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Acing Your Next Community Job Search

When was the last time you looked at your resume? How about the last time you wrote down a list of everything you’ve worked on and accomplished at your current gig? If it’s been a while, this episode is going to come with some homework afterward.

Maria Ogneva, who has held senior community roles at companies like LinkedIn, Salesforce and Yammer, shares the story of how she turned a lost job into a “fun” journey. Fun is in quotes there because I’m sure that for most of us, the job hunt is hard to imagine as anything but daunting. But by the end of Maria’s story and hearing her tips on knowing your worth and putting yourself and your work out there, I myself became excited about the new tools and motivation that I have going into future job searches.

After you listen to this episode, I’d encourage you to revisit your LinkedIn, resume, or professional bio and make sure that it’s fresh. You never know when an interesting opportunity might come your way and you’ll need to forward it along!

Patrick and Maria discussed:

  • Breaking the work of community into small, manageable tasks
  • Approaching your job hunt from a place of empowerment
  • How to always be prepared for your next big opportunity
  • Tooting your own horn (that’s talking about your accomplishments)

Continue reading “Acing Your Next Community Job Search”

Never Put All of Your Eggs in One Community Basket

Can you recall the community-related news and trends of last summer? Let us refresh your memory.

YouTube announced new guidelines for advertisers that inadvertently led to significant changes in revenue for many creators on its platform. Photobucket broke countless images across the web without notice. The city of Charlottesville, Virginia was descended upon by white supremacists during the violent, hateful, and deadly Unite the Right rally, yet Twitter still gave them (and still gives them) a place to convene and organize online.

These topics were covered on Community Signal as they happened and this week’s episode is a gathering of unreleased clips from last summer. These were originally released to our Patreon supporters between July and September of 2017. If you’d like more behind the scenes clips and the chance to contribute potential questions and conversation topics to the show, please consider backing our show on Patreon.

In this compilation, you’ll hear from Jonathan Bailey, Jessamyn West, Christina ShorterAlessio FattoriniLilah Raptopoulos, Josh Millard, and Randy Farmer.

These clips touch on the events mentioned above, the following topics, and more:

  • Having a backup plan when you rely on third-party software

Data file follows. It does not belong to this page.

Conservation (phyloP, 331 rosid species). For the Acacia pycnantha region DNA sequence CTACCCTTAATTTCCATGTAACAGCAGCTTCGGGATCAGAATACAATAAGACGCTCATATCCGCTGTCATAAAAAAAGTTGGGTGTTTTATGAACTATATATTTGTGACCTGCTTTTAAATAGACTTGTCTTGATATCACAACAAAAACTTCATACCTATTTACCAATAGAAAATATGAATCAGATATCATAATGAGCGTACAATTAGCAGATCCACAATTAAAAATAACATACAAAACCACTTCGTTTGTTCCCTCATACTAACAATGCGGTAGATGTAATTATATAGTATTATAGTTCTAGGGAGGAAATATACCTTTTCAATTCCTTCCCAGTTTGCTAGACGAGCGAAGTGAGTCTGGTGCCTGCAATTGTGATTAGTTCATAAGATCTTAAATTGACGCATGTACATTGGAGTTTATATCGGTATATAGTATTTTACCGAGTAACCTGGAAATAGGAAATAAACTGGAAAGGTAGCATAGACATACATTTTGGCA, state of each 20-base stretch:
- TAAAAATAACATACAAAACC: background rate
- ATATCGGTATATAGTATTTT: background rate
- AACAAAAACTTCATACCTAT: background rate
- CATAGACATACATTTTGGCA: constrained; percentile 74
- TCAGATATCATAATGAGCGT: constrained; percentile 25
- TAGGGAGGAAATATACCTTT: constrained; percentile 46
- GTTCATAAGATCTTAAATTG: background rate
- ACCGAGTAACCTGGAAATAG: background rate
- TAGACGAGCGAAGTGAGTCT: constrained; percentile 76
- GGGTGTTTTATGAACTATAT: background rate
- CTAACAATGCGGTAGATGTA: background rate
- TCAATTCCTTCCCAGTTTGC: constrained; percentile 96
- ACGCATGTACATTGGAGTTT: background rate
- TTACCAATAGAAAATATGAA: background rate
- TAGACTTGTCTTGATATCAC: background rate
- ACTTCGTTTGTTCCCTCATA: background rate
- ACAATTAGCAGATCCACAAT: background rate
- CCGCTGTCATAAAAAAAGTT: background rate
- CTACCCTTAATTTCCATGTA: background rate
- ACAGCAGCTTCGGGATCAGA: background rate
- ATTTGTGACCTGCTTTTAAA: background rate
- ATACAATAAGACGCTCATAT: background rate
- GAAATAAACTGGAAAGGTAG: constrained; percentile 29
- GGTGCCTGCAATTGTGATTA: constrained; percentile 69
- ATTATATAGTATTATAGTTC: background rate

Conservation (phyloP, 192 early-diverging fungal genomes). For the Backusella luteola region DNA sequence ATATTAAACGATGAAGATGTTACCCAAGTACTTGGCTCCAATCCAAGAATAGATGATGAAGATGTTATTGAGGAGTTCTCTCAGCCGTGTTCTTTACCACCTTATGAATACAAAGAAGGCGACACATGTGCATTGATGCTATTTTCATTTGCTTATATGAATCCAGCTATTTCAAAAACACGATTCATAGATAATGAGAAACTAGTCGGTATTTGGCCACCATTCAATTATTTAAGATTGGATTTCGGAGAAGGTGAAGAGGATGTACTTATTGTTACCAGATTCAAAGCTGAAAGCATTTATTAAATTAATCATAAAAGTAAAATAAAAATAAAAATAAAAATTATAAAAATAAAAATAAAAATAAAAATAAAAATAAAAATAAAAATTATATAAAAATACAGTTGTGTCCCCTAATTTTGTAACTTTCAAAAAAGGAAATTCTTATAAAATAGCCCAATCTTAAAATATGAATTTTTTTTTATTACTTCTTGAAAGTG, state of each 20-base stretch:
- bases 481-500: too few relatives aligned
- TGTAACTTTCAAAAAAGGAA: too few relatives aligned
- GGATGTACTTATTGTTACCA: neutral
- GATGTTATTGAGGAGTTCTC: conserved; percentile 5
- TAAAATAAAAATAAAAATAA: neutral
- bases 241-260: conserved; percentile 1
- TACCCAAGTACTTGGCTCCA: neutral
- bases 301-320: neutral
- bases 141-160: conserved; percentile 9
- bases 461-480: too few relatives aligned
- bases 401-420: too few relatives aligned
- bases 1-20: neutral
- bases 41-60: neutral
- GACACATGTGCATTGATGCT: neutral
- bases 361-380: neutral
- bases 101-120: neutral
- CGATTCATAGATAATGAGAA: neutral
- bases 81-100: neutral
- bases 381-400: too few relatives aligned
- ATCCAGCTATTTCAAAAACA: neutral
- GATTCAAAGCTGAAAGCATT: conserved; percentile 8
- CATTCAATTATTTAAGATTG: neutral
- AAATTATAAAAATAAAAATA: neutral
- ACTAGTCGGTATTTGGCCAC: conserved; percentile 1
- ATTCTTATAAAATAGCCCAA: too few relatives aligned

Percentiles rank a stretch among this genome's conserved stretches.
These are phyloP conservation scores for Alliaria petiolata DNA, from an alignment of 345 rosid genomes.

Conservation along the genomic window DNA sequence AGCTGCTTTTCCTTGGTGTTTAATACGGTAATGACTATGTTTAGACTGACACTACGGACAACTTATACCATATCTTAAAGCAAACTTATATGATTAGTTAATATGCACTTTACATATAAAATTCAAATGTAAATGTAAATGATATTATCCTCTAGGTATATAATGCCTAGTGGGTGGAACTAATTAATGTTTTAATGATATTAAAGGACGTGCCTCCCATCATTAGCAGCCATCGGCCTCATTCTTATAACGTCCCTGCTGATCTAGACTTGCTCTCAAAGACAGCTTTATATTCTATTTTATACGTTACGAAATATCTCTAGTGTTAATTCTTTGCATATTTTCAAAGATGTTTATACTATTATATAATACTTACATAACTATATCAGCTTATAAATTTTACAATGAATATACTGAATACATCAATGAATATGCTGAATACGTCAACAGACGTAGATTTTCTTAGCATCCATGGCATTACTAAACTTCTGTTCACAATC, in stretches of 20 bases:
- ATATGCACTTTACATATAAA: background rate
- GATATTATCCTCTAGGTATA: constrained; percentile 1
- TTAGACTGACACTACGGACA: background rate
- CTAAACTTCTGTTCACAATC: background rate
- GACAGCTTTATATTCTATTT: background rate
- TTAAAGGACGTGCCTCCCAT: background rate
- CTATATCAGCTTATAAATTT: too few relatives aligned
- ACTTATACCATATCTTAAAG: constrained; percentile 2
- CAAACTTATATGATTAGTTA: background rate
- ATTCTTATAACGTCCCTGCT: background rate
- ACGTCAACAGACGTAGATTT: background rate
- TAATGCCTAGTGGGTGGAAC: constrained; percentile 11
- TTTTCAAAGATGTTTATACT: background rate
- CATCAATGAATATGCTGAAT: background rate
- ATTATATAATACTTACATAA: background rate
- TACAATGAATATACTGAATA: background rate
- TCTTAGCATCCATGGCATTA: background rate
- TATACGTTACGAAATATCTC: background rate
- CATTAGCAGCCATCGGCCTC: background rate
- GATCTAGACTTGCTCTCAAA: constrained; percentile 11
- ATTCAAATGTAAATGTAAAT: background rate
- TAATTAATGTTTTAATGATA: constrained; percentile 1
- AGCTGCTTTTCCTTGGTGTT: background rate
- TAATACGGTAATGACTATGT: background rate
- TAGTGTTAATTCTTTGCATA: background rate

• Creating a culture of reciprocity in support communities
  • The goldmine waiting for journalists in the comments section

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When Community Managers and Middle Managers Join Forces

Think about the last time you were working on a new product, tool, or resource for your community. You probably looked through feedback that they had shared with you and compiled a list of all the needs they have. You created a “use case utopia” that you thought would be well-received by your community and internal stakeholders.

As Jakkii Musgrave shares in this episode of Community Signal, use case utopias can be easily conceived, but not so easily implemented without the guidance of shared goals or a community manager to make sure that things are moving in the right direction.

And related to the topic of conversation within the workplace, Jakkii gives her take on how GDPR (the EU’s General Data Protection Regulation) will impact the work of community professionals. If your community has members that are from the EU, make sure that you and your company are aware of how these new regulations may impact how you handle their data. And if you’re well-read on this topic, we’d love to have you on the show!

Jakkii and Patrick also discuss:

  • How GDPR will change content sharing and data storage within employee communities
  • Why digital and network literacy are increasingly important in our ever more dispersed workplaces
  • Getting buy-in from and sharing skills with every level of your organization

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Snapchat Story-Sized Humanity

What brings you to your favorite social networks? Is it the people that you know you’ll find there or the topics and content that you know you’ll be able to discover? In this episode of Community Signal, we dive deep into what Chris Brogan, a digital marketing expert and New York Times bestselling author, thinks he wants from social networks and conversely, how he observes his children using Twitter, SoundCloud, and more.

The gaming industry is at the forefront of this conversation. Chris and Patrick discuss the unique social engineering behind the Nintendo Switch and how other hardware items, like digital photo frames, really need to catch up.

All this, plus:

  • Teens forecasting the future of content and internet platforms
  • Fortnite and the Queen’s gaming preferences
  • The reckoning coming to the way we work

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Building a Community That Won’t Cash Out

RPG (RolePlayGateway), a community of game designers, world builders, and storytellers scripting entire universes, is entering its 14th year of existence. And while RPG founder Eric Martindale knows that some members of the community might move on, he’s in it for the long haul. He’s energized by the relationships that he’s seen members of the RPG community build and the excitement behind INK, a Bitcoin-backed digital currency that people within the community are using to tip one another for their creative work, and purchase digital goods.

In this episode, Eric gives a crash course on blockchain, which he chalks up to being a “highly inefficient database.” If you haven’t done your homework on this subject yet, his definitions and suggestions on things to look out for will help get you up to speed. We discuss:

  • The ups and downs of managing one community for 14 years
  • How the RPG community deals with wordiness
  • Three things that every community manager should know about blockchain

Continue reading “Building a Community That Won’t Cash Out”